9 Keys to Investing in bonds
The bonds can help you balance your investment portfolio, especially in times of market volatility. The benefits of this investment are varied enough to be considered as a good option to ensure an improvement in the way of your finances.
On the one hand, the bonds can complement investments in the stock market because they have a different behavior in market movements. Furthermore, investments in bonds are generally less volatile than the stock market but have a lower rate of profit. Finally, interest payments are regular and thus can ensure extra income.
Good to know well how this financial instrument works and know all the keys to investing optimally. This is what I will explain below:
1. When you buy a bond, you are giving a loan to the issuer. It can be a company or government, agrees to repay the loan with interest, within a specified period of time.
2. Bonds pay interest at a rate set by the issuer. Typically, the issuer agrees to pay interest at regular intervals, ie, quarterly or semiannually. The bond yield, which is the amount of money the investor receives for it, is calculated by dividing the annual amount won on price.
3. Consider that the bond price can fluctuate, which can affect performance, although the percentage gain is the same.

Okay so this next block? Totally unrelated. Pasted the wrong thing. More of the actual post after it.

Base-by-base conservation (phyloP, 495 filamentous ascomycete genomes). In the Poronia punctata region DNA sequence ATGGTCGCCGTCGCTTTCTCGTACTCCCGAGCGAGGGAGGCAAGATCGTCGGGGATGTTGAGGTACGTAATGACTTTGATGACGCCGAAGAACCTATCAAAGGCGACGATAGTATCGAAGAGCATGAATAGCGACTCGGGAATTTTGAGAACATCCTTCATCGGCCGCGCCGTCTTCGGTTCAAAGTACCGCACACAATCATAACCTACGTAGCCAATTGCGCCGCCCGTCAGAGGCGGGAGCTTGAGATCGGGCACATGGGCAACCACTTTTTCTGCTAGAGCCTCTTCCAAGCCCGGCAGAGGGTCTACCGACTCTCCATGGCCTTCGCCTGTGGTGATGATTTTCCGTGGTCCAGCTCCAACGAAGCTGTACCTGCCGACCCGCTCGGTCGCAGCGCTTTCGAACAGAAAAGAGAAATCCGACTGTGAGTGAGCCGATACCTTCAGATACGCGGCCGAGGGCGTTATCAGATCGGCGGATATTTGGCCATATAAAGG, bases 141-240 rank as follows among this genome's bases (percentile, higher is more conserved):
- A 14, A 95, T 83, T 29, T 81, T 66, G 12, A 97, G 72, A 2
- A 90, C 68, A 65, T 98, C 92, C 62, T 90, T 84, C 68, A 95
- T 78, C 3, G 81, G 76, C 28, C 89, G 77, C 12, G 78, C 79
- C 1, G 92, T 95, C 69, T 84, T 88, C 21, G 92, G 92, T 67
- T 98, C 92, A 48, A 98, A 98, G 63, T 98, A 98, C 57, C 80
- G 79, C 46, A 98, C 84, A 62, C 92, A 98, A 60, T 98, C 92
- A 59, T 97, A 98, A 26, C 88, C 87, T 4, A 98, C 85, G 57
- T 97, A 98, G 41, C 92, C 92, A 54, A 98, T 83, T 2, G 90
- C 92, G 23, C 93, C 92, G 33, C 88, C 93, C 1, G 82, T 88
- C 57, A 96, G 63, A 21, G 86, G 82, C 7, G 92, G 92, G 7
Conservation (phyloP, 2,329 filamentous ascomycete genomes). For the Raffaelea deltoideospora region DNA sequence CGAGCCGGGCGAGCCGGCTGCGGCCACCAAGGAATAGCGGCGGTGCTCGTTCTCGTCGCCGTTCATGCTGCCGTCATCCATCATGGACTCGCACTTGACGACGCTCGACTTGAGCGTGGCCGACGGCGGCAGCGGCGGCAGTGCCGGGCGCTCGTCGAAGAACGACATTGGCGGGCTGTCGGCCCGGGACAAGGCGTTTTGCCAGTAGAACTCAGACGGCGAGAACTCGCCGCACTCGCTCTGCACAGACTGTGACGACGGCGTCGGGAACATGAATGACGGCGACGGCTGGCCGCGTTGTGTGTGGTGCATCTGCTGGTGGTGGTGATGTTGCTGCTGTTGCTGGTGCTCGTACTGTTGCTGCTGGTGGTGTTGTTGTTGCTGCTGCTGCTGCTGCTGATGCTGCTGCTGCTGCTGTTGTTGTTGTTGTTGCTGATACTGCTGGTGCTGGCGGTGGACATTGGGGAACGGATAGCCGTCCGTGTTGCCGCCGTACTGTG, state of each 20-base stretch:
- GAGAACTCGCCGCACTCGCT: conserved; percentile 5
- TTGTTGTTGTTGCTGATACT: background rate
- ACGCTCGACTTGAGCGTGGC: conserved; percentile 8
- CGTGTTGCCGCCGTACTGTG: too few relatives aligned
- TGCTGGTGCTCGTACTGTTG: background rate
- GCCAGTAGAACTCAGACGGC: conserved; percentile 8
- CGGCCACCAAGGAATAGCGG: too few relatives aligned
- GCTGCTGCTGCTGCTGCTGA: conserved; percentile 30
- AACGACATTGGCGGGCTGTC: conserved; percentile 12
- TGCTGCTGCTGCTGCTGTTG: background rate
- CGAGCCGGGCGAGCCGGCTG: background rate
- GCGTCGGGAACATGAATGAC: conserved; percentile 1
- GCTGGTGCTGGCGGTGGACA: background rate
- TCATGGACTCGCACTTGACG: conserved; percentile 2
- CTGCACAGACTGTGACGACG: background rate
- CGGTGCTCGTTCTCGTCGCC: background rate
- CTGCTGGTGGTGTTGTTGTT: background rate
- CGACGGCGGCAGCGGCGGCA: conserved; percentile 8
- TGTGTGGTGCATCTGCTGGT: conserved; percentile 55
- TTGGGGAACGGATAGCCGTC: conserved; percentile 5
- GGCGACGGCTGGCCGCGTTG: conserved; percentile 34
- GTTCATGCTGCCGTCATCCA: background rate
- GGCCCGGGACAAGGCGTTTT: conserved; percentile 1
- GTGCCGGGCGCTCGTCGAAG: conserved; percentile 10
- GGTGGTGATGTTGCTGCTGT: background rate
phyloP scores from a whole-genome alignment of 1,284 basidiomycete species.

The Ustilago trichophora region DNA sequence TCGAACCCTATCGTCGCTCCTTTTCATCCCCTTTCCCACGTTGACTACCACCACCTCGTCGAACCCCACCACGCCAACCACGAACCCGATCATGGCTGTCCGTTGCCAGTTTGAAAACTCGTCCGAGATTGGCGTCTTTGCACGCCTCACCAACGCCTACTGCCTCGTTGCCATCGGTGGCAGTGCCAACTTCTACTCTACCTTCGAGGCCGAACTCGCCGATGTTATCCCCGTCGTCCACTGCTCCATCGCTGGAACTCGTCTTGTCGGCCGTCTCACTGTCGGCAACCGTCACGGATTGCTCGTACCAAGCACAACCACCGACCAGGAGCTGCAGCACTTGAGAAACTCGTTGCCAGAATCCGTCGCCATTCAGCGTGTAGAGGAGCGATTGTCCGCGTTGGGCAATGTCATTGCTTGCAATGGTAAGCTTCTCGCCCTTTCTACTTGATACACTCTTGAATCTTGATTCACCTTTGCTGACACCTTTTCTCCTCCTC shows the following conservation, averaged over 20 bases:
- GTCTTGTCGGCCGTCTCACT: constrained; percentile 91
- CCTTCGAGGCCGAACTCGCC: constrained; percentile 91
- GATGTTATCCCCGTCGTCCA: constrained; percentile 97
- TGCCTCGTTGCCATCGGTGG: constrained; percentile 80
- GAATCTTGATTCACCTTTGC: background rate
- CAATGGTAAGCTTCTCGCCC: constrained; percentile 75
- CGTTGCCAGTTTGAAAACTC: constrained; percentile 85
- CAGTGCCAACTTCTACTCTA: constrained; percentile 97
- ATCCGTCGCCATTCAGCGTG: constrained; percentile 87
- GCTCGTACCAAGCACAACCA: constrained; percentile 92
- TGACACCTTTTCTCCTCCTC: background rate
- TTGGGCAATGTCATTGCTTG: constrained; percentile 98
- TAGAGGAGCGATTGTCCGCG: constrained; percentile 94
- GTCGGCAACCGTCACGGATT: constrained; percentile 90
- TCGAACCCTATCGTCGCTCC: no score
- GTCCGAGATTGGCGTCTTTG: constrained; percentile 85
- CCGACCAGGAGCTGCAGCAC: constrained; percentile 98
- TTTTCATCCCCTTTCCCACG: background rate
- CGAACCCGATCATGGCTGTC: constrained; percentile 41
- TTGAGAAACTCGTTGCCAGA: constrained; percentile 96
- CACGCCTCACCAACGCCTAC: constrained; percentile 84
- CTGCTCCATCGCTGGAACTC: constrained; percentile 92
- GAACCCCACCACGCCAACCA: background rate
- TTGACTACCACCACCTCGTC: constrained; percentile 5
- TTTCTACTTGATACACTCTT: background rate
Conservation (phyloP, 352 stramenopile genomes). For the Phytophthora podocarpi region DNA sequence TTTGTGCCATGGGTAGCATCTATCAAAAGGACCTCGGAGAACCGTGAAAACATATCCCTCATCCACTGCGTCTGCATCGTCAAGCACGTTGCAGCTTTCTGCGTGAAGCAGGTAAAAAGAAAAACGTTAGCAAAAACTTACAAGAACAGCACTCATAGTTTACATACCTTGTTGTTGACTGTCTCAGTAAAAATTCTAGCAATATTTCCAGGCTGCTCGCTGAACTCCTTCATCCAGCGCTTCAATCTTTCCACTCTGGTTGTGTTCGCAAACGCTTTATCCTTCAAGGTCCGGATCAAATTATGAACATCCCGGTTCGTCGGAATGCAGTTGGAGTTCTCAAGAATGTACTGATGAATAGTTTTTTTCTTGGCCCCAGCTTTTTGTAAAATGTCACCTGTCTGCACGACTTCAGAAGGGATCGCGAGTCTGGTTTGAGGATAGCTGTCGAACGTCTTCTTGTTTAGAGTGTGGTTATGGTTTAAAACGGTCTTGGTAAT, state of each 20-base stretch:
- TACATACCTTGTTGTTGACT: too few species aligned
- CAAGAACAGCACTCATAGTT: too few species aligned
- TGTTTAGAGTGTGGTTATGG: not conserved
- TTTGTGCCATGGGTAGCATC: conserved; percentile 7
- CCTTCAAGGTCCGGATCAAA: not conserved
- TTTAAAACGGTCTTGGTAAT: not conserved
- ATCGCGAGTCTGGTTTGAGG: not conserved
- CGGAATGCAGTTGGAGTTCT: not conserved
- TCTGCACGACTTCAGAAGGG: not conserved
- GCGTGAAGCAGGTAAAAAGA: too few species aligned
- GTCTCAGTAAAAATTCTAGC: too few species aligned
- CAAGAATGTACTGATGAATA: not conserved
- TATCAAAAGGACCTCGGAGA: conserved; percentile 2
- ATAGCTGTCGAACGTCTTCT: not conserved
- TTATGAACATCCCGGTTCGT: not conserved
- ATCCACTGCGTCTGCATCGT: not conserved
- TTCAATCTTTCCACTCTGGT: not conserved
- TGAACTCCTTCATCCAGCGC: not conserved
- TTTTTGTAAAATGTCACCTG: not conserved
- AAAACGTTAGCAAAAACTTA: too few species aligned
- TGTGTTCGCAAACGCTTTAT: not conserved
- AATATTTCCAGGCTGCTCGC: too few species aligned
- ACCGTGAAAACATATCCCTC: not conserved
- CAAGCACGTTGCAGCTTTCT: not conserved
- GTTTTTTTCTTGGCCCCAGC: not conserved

4. Investments can also diversify from bonds, as there are several types of different risk factors. Generally, high risks are what give better returns.
5. Risk factors for this type of investment are: maturity of the bond, this bond will be subject to fluctuations in interest; credit risk, the issuer may fail to pay interest; inflation risk, as with any investment, inflation can affect bond yields.
6. Before the bond reaches maturity, you can sell or buy on the market. If changes hands prior to maturity, the price may fluctuate and that depends on the interest at that time.
7. The interest paid by bonds may be fixed or variable (linked to an index like the DTF, LIBOR, etc.). The time period for payment is different. They can be paid monthly, quarterly, semiannually or annually. These are the most common forms of payment.
8. The price paid for a bond is based on a set of variables, including interest rates, supply, and demand, credit quality, maturity and fees.
9. Newly issued bonds are traded in the primary market and usually traded at a price close to its face value (which came on the market). The bonds in the secondary market fluctuate.